Nosy Neighbor: Why Does 161 Duane Say ‘Whalebone’?

Why does the building on Duane (just east of Hudson) say “Whalebone”? —A.

The building says “Whalebone” because 161 Duane used to be the site of a “whalebone cutter”: George Messman, who was the last whalebone cutter in the U.S.A., according to a June 6 1920 article (PDF) in the New York Times. Messman worked there for 56 years, with two predecessors (A.J. Vetter and, before him, William Forster) predating him in the same building.

“The quaint brick building at 161 Duane Street, which has housed the whalebone-cutting business with never a break since the year 1860, was originally built as a private house. Then it was used as a schoolhouse, and later descended to a trade level, being used for a coffee mill. […] In 1860 the building was taken over for the then flourishing whalebone business, which, with successive years, has been pushed up, until recently it has occupied only the two upper stories, reached by almost perpendicular old stairs. Over the street entrance to the building hangs a plain sign with the word ‘Whalebone’ in large white letters on a black ground. This sign is old, but new in comparison with the one that is nailed up over it, which displayed the name of A.J. Vetter until time obliterated it and the old rough board above that which at one time told the world that William Forster was in the whalebone business.”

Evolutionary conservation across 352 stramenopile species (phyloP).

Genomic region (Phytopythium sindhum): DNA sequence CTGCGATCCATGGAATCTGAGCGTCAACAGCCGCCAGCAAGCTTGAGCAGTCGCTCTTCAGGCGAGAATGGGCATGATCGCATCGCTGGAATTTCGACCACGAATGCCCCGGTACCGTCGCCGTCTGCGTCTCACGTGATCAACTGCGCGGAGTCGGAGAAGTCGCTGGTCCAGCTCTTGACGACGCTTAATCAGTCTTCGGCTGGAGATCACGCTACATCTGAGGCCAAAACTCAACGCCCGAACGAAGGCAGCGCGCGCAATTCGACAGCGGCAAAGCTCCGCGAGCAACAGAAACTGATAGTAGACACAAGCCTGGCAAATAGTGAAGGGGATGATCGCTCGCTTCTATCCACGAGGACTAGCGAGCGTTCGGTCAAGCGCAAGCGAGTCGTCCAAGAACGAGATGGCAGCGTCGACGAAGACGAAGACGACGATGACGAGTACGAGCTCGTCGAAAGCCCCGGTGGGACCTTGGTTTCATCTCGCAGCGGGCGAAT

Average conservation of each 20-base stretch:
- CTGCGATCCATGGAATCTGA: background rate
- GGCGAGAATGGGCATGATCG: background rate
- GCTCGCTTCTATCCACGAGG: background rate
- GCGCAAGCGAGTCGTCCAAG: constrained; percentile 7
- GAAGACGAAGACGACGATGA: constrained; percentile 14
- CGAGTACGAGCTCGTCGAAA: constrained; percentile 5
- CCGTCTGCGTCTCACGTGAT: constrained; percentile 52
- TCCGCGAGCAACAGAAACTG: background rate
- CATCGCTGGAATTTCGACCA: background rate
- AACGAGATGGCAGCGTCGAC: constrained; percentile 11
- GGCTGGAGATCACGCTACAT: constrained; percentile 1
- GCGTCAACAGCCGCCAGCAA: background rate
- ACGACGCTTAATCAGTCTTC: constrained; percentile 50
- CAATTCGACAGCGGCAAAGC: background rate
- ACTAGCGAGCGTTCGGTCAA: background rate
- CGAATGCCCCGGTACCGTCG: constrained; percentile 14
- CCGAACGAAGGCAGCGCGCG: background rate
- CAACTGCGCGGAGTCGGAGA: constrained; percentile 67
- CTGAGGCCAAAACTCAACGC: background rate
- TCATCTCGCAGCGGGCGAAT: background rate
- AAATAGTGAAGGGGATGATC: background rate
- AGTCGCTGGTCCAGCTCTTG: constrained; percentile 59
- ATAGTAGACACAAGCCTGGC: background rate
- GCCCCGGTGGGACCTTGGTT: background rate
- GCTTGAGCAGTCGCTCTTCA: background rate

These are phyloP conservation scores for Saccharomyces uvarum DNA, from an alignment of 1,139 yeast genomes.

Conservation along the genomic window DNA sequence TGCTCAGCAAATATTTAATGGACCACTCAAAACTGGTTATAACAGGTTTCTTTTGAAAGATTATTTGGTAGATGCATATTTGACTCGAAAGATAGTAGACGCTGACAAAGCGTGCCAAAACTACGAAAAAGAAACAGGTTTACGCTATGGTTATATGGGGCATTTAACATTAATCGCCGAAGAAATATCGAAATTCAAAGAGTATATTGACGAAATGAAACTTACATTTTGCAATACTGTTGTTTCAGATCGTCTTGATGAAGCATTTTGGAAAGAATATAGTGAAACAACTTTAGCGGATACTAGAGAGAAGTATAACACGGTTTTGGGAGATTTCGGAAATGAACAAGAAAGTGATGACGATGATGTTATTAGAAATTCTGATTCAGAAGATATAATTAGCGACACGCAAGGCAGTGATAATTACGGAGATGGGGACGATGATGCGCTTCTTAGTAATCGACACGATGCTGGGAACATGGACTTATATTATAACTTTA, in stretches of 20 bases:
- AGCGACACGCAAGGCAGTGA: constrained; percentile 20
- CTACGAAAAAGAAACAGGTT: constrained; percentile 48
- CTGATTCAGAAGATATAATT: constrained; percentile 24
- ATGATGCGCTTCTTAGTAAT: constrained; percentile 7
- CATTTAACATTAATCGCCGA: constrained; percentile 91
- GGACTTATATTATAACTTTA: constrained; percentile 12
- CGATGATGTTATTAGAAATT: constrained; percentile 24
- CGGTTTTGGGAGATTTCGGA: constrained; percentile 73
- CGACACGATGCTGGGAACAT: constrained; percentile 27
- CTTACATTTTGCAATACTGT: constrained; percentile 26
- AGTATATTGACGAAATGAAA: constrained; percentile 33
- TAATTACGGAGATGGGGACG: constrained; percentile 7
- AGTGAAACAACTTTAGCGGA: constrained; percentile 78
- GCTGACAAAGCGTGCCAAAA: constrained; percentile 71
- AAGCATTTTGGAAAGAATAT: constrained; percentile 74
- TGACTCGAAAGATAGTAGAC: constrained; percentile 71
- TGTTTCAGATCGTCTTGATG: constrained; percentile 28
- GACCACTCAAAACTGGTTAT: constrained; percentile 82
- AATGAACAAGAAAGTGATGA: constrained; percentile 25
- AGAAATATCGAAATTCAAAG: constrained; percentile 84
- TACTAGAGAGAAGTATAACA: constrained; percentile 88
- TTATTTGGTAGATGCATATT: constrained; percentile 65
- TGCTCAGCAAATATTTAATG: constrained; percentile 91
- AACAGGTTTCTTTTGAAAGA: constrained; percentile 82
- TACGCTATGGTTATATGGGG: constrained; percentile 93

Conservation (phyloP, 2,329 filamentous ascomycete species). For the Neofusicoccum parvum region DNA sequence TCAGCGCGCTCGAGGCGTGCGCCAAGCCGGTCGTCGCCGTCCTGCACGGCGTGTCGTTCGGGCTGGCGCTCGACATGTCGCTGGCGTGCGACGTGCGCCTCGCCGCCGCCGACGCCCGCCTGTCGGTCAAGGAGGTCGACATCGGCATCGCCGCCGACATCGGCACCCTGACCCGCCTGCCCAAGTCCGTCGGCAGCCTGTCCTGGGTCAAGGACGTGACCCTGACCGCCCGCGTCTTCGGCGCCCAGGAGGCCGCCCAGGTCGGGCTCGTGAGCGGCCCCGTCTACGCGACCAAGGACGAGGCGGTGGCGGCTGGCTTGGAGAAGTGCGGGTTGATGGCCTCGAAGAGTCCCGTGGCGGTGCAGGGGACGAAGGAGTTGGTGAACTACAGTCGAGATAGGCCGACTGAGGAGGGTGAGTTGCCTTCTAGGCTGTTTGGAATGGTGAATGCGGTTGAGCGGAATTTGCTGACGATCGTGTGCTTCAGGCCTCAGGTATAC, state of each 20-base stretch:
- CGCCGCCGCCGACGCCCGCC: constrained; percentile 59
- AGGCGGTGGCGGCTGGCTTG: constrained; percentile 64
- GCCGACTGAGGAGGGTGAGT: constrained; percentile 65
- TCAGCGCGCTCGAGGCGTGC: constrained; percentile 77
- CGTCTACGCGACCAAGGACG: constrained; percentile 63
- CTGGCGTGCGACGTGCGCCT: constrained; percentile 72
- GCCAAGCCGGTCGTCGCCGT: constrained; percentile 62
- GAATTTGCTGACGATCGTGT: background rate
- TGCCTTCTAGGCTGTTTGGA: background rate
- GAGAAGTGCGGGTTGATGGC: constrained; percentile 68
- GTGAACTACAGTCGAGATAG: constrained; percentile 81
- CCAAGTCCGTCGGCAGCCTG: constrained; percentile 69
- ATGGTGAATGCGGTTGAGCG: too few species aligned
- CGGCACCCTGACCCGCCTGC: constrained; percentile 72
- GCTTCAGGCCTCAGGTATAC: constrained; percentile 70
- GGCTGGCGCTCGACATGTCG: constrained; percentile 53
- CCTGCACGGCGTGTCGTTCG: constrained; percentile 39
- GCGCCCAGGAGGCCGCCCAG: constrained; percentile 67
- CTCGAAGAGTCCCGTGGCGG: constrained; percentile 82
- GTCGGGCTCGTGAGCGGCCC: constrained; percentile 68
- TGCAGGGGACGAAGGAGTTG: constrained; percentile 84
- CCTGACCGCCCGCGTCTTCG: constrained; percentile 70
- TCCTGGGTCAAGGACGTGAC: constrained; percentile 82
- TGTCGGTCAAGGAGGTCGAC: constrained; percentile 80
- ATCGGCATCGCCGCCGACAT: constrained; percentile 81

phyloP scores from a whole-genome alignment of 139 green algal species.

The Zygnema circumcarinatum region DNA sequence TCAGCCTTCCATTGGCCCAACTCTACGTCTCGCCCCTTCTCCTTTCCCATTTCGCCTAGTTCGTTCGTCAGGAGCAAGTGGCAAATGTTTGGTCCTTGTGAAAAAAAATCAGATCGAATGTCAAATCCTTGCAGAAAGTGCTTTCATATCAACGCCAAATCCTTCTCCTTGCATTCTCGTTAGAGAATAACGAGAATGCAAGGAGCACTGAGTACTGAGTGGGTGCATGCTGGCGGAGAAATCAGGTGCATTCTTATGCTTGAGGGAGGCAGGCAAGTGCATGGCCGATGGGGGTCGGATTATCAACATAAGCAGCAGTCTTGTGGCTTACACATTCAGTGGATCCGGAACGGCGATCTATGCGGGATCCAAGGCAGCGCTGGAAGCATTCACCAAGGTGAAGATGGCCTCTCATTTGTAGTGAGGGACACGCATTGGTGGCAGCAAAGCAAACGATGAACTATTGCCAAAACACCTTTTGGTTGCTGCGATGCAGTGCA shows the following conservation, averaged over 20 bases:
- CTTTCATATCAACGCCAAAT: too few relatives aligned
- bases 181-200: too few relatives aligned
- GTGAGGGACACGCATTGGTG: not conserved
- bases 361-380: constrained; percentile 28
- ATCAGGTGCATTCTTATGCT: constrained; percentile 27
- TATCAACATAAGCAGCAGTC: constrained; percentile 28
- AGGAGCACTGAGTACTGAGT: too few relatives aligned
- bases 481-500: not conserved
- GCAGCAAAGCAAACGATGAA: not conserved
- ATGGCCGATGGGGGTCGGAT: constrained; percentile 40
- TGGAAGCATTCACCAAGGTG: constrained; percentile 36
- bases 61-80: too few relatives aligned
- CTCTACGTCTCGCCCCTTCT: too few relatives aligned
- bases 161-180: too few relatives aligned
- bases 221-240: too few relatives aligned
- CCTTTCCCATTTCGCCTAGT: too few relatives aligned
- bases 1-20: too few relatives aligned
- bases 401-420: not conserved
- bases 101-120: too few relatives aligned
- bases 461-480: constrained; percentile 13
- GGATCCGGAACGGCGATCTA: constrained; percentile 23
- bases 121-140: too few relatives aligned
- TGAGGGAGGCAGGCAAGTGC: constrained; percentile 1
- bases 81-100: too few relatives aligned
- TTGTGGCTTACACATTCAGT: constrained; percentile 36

There’s more in the article about whalebone, which was used in hoop skirts, ladies’ undergarments (hence “boning” in corsets), umbrellas, felt hats (for structure), bullet probes (during wartime), and whips. Metal took its place for many uses; whips became unnecessary in the age of the automobile.

Downtown Express, meanwhile, ran an article in 2007 about architect Joseph Pell Lombardi’s development of 161 Duane, combining it with 159 Duane—the Bouley flagship’s current home—to form the Mohawk Atelier. (The Mohawk Electric Company was at 159 Duane.) “Lombardi was always determined to bring back the Whalebone sign, which had lingered on the building’s brickwork underneath the white paint.” The article also notes that “Under the whalebone shop in the 1890s, the building housed Ye Olde Tavern”—a far cry, no doubt, from Bouley’s gleaming kitchen.

Got a question? Email it to tribecacitizen@gmail.com.

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1 Comment

  1. FYI: Whalebone wasn’t really bone (not that you claimed it was, which you didn’t). It was strips of baleen, the material baleen whales have in their mouths to filter krill and plankton from seawater.